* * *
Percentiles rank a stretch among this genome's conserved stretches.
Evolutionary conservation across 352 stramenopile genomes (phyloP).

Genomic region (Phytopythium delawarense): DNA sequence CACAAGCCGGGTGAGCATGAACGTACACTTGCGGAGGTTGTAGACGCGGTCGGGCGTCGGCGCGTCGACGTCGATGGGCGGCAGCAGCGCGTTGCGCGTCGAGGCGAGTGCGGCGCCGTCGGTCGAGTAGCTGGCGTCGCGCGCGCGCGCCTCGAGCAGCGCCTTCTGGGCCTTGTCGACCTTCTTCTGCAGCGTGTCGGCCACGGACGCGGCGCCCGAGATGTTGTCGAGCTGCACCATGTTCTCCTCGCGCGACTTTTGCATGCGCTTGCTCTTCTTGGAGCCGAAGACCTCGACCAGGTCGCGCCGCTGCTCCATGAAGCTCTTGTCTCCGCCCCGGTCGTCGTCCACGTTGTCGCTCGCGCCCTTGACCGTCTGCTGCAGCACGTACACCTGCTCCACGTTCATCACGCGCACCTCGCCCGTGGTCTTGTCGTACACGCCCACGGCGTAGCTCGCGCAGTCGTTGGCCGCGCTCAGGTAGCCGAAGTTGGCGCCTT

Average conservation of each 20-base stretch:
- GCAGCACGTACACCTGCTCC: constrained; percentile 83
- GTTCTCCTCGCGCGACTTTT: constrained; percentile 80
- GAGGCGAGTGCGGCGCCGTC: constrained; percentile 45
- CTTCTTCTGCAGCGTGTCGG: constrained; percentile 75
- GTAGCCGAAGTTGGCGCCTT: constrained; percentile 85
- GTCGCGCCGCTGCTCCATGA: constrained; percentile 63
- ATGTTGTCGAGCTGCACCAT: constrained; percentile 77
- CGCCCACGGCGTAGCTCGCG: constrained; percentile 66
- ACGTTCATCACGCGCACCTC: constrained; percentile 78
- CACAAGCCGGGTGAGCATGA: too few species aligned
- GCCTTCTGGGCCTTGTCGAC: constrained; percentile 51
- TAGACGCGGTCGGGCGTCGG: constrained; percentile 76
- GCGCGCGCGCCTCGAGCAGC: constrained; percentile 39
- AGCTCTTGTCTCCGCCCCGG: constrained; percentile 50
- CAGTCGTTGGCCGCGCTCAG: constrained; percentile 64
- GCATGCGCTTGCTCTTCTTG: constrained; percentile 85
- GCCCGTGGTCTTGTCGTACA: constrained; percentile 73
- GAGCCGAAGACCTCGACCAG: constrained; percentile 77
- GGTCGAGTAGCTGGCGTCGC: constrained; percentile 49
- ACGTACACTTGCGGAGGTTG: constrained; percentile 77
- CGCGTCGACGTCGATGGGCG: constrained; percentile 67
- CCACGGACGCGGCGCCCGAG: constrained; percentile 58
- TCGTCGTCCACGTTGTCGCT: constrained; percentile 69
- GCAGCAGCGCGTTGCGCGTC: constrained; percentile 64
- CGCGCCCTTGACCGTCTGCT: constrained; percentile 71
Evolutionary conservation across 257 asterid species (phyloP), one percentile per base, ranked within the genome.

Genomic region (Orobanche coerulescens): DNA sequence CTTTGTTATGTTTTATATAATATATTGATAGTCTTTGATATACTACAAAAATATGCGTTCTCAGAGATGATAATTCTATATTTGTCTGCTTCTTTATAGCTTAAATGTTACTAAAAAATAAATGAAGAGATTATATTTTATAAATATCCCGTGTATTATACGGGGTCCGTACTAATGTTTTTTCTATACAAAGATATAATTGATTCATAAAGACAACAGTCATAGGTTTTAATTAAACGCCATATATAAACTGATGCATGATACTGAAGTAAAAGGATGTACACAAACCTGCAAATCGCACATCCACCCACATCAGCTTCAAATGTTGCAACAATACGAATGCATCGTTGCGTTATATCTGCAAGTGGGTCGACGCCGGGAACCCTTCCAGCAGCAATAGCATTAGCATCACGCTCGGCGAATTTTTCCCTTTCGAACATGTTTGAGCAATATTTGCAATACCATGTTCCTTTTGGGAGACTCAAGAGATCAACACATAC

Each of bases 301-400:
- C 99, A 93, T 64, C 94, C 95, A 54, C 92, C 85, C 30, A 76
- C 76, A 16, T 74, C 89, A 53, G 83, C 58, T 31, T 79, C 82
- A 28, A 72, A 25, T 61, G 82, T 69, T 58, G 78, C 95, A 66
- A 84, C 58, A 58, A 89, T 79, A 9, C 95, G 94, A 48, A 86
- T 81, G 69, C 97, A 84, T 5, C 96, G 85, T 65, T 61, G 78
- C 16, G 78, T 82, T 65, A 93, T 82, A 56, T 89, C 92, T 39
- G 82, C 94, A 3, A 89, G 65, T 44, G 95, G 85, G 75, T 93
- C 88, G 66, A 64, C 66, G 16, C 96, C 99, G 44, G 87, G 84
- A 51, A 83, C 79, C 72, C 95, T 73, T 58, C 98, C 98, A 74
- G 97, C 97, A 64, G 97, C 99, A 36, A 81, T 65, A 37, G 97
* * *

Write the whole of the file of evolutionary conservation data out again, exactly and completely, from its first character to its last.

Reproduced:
Percentiles rank a stretch among this genome's conserved stretches.
Evolutionary conservation across 352 stramenopile genomes (phyloP).

Genomic region (Phytopythium delawarense): DNA sequence CACAAGCCGGGTGAGCATGAACGTACACTTGCGGAGGTTGTAGACGCGGTCGGGCGTCGGCGCGTCGACGTCGATGGGCGGCAGCAGCGCGTTGCGCGTCGAGGCGAGTGCGGCGCCGTCGGTCGAGTAGCTGGCGTCGCGCGCGCGCGCCTCGAGCAGCGCCTTCTGGGCCTTGTCGACCTTCTTCTGCAGCGTGTCGGCCACGGACGCGGCGCCCGAGATGTTGTCGAGCTGCACCATGTTCTCCTCGCGCGACTTTTGCATGCGCTTGCTCTTCTTGGAGCCGAAGACCTCGACCAGGTCGCGCCGCTGCTCCATGAAGCTCTTGTCTCCGCCCCGGTCGTCGTCCACGTTGTCGCTCGCGCCCTTGACCGTCTGCTGCAGCACGTACACCTGCTCCACGTTCATCACGCGCACCTCGCCCGTGGTCTTGTCGTACACGCCCACGGCGTAGCTCGCGCAGTCGTTGGCCGCGCTCAGGTAGCCGAAGTTGGCGCCTT

Average conservation of each 20-base stretch:
- GCAGCACGTACACCTGCTCC: constrained; percentile 83
- GTTCTCCTCGCGCGACTTTT: constrained; percentile 80
- GAGGCGAGTGCGGCGCCGTC: constrained; percentile 45
- CTTCTTCTGCAGCGTGTCGG: constrained; percentile 75
- GTAGCCGAAGTTGGCGCCTT: constrained; percentile 85
- GTCGCGCCGCTGCTCCATGA: constrained; percentile 63
- ATGTTGTCGAGCTGCACCAT: constrained; percentile 77
- CGCCCACGGCGTAGCTCGCG: constrained; percentile 66
- ACGTTCATCACGCGCACCTC: constrained; percentile 78
- CACAAGCCGGGTGAGCATGA: too few species aligned
- GCCTTCTGGGCCTTGTCGAC: constrained; percentile 51
- TAGACGCGGTCGGGCGTCGG: constrained; percentile 76
- GCGCGCGCGCCTCGAGCAGC: constrained; percentile 39
- AGCTCTTGTCTCCGCCCCGG: constrained; percentile 50
- CAGTCGTTGGCCGCGCTCAG: constrained; percentile 64
- GCATGCGCTTGCTCTTCTTG: constrained; percentile 85
- GCCCGTGGTCTTGTCGTACA: constrained; percentile 73
- GAGCCGAAGACCTCGACCAG: constrained; percentile 77
- GGTCGAGTAGCTGGCGTCGC: constrained; percentile 49
- ACGTACACTTGCGGAGGTTG: constrained; percentile 77
- CGCGTCGACGTCGATGGGCG: constrained; percentile 67
- CCACGGACGCGGCGCCCGAG: constrained; percentile 58
- TCGTCGTCCACGTTGTCGCT: constrained; percentile 69
- GCAGCAGCGCGTTGCGCGTC: constrained; percentile 64
- CGCGCCCTTGACCGTCTGCT: constrained; percentile 71
Evolutionary conservation across 257 asterid species (phyloP), one percentile per base, ranked within the genome.

Genomic region (Orobanche coerulescens): DNA sequence CTTTGTTATGTTTTATATAATATATTGATAGTCTTTGATATACTACAAAAATATGCGTTCTCAGAGATGATAATTCTATATTTGTCTGCTTCTTTATAGCTTAAATGTTACTAAAAAATAAATGAAGAGATTATATTTTATAAATATCCCGTGTATTATACGGGGTCCGTACTAATGTTTTTTCTATACAAAGATATAATTGATTCATAAAGACAACAGTCATAGGTTTTAATTAAACGCCATATATAAACTGATGCATGATACTGAAGTAAAAGGATGTACACAAACCTGCAAATCGCACATCCACCCACATCAGCTTCAAATGTTGCAACAATACGAATGCATCGTTGCGTTATATCTGCAAGTGGGTCGACGCCGGGAACCCTTCCAGCAGCAATAGCATTAGCATCACGCTCGGCGAATTTTTCCCTTTCGAACATGTTTGAGCAATATTTGCAATACCATGTTCCTTTTGGGAGACTCAAGAGATCAACACATAC

Each of bases 301-400:
- C 99, A 93, T 64, C 94, C 95, A 54, C 92, C 85, C 30, A 76
- C 76, A 16, T 74, C 89, A 53, G 83, C 58, T 31, T 79, C 82
- A 28, A 72, A 25, T 61, G 82, T 69, T 58, G 78, C 95, A 66
- A 84, C 58, A 58, A 89, T 79, A 9, C 95, G 94, A 48, A 86
- T 81, G 69, C 97, A 84, T 5, C 96, G 85, T 65, T 61, G 78
- C 16, G 78, T 82, T 65, A 93, T 82, A 56, T 89, C 92, T 39
- G 82, C 94, A 3, A 89, G 65, T 44, G 95, G 85, G 75, T 93
- C 88, G 66, A 64, C 66, G 16, C 96, C 99, G 44, G 87, G 84
- A 51, A 83, C 79, C 72, C 95, T 73, T 58, C 98, C 98, A 74
- G 97, C 97, A 64, G 97, C 99, A 36, A 81, T 65, A 37, G 97